We would like to thank Wiggles 3D Incorporated for the review copy of 5-Minute Dungeon used for this review. Other than receiving the review copy we at Geeky Hobbies received no other compensation for this review.
One of my board game guilty pleasures has always been the speed game. While the genre usually has little strategy and generally relies on reflexes and luck, there is just something satisfying about speed games. While they are sometimes chaotic it is just fun trying to lay down cards/roll dice as fast as possible. So when we received a review copy of 5-Minute Dungeon from Wiggles 3D Incorporated I was intrigued because it was a cooperative speed game that looked like it had more strategy than most speed games. After having played quite a few rounds of 5-Minute Dungeon, I have to say that 5-Minute Dungeon is the best speed game that I have ever played.
How to Play
To start the game each player chooses their hero. The player takes the deck of cards that matches their hero, shuffles it and places it on the draw pile on their player board. Players will draw a number of cards for their starting hand based on how many players there are.
The players will then prepare the dungeon. Players will first face off against dungeon #1. Players randomly choose enough door cards to match the number indicated on the current dungeon card. Players add in two challenge cards per player. These cards are shuffled together and are placed on the top of the corresponding spot on the boss board.
Players find a five minute timer or download the corresponding free app. The players flip over the top card on the dungeon board and start the timer beginning the round.
Playing the Game
During the game players will flip over the door and challenge cards one at a time dealing with each card before they are able to flip over the next card.There are basically five different types of cards that you will encounter in the game: monster, obstacle, person, mini-boss and event. To defeat these cards the players will play cards. All of the players play together as a team and play cards at the same time (players don’t take turns). Players can deal with the cards that are flipped over in three different ways.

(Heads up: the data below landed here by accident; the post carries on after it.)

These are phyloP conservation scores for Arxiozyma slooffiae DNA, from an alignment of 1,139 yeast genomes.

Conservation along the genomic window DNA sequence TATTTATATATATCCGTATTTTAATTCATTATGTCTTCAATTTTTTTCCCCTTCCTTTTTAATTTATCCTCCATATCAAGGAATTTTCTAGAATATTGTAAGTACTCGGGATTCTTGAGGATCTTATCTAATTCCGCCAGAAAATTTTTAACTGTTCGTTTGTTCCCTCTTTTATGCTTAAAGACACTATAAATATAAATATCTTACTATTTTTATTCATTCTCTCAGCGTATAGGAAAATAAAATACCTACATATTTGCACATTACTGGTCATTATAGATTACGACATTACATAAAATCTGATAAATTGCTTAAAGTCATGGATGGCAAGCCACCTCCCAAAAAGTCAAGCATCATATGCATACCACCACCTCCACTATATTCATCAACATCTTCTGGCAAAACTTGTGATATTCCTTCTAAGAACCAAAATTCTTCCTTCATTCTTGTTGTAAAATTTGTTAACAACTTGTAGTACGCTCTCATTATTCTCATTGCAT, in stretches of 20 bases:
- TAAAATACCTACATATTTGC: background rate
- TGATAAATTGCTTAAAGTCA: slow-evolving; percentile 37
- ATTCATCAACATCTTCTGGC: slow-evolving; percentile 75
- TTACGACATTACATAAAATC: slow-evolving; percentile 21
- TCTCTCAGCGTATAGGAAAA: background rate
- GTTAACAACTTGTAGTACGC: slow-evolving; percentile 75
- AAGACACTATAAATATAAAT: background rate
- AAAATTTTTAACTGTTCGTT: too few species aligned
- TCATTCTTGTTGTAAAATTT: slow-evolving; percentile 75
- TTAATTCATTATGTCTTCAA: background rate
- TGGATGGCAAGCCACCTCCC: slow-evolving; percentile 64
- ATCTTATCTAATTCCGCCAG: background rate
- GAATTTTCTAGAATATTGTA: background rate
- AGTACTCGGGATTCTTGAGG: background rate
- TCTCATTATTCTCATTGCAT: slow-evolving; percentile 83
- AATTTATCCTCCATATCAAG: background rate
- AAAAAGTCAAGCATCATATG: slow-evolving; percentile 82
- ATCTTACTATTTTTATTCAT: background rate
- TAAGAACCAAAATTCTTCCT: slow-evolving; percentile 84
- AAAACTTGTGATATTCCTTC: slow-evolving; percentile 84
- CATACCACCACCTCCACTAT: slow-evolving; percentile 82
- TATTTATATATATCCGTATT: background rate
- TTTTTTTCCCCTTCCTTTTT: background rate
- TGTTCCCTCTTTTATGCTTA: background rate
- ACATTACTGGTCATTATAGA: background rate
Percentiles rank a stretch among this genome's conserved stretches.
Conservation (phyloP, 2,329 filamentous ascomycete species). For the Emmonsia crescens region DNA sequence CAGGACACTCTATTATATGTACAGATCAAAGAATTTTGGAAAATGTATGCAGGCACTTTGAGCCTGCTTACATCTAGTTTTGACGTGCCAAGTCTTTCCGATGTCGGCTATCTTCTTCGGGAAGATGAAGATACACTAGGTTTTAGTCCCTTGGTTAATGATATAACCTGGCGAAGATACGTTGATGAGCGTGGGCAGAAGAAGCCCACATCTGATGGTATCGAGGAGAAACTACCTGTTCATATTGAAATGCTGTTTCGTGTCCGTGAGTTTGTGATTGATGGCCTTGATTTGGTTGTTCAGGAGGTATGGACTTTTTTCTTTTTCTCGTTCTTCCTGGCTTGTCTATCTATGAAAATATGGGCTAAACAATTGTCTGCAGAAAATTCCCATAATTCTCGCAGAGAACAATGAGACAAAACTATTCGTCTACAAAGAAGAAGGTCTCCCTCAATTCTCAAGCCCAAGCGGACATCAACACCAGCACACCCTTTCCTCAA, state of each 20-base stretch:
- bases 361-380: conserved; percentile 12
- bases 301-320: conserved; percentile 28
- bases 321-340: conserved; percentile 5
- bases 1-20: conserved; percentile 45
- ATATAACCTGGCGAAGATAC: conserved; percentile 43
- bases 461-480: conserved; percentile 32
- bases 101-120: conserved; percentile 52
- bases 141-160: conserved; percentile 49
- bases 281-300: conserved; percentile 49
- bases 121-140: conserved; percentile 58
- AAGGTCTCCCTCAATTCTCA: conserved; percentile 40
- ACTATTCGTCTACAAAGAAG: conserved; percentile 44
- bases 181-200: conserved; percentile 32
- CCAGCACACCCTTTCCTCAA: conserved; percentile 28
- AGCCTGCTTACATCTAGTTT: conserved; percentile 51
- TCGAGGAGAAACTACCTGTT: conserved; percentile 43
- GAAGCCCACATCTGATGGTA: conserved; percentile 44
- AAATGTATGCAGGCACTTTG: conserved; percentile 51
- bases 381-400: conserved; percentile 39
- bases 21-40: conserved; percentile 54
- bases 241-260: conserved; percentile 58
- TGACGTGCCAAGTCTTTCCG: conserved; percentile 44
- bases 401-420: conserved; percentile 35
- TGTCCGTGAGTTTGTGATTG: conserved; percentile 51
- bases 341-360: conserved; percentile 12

The most common way to deal with cards are to play the matching symbol cards. On each monster, obstacle, person and mini-boss card there will be some symbols printed along the bottom of the card. The players work together to play cards to the table which match all of the symbols on the card. All cards played to the table are removed from the game for the rest of the round.
The second way to deal with door and challenge cards are to play action cards. All action cards have a black border. When an action card is played it is removed from the game for the rest of the round. Some action cards give the players a special action and some action cards are used to defeat certain creatures.
The final way to get rid of door cards is to use your character’s special ability. To use a character’s special ability they must discard three cards from their hand face up onto the discard pile section of their character board. When cards are discarded they are not removed from the game and can be retrieved if an appropriate action card is played. If your character ability allows you to defeat a certain door card type (monster, person, obstacle) it can only be used when facing that type of enemy. All other abilities (that don’t eliminate a door card) can be used at any time.
If an event card is flipped over the players do what the card says unless a player plays an action card that nullifies the event.
When a player plays or discards cards they can immediately refill their hand up to their starting hand size which is based on the number of players playing the game. If a player ever runs out of cards, they can’t do anything until they get more cards.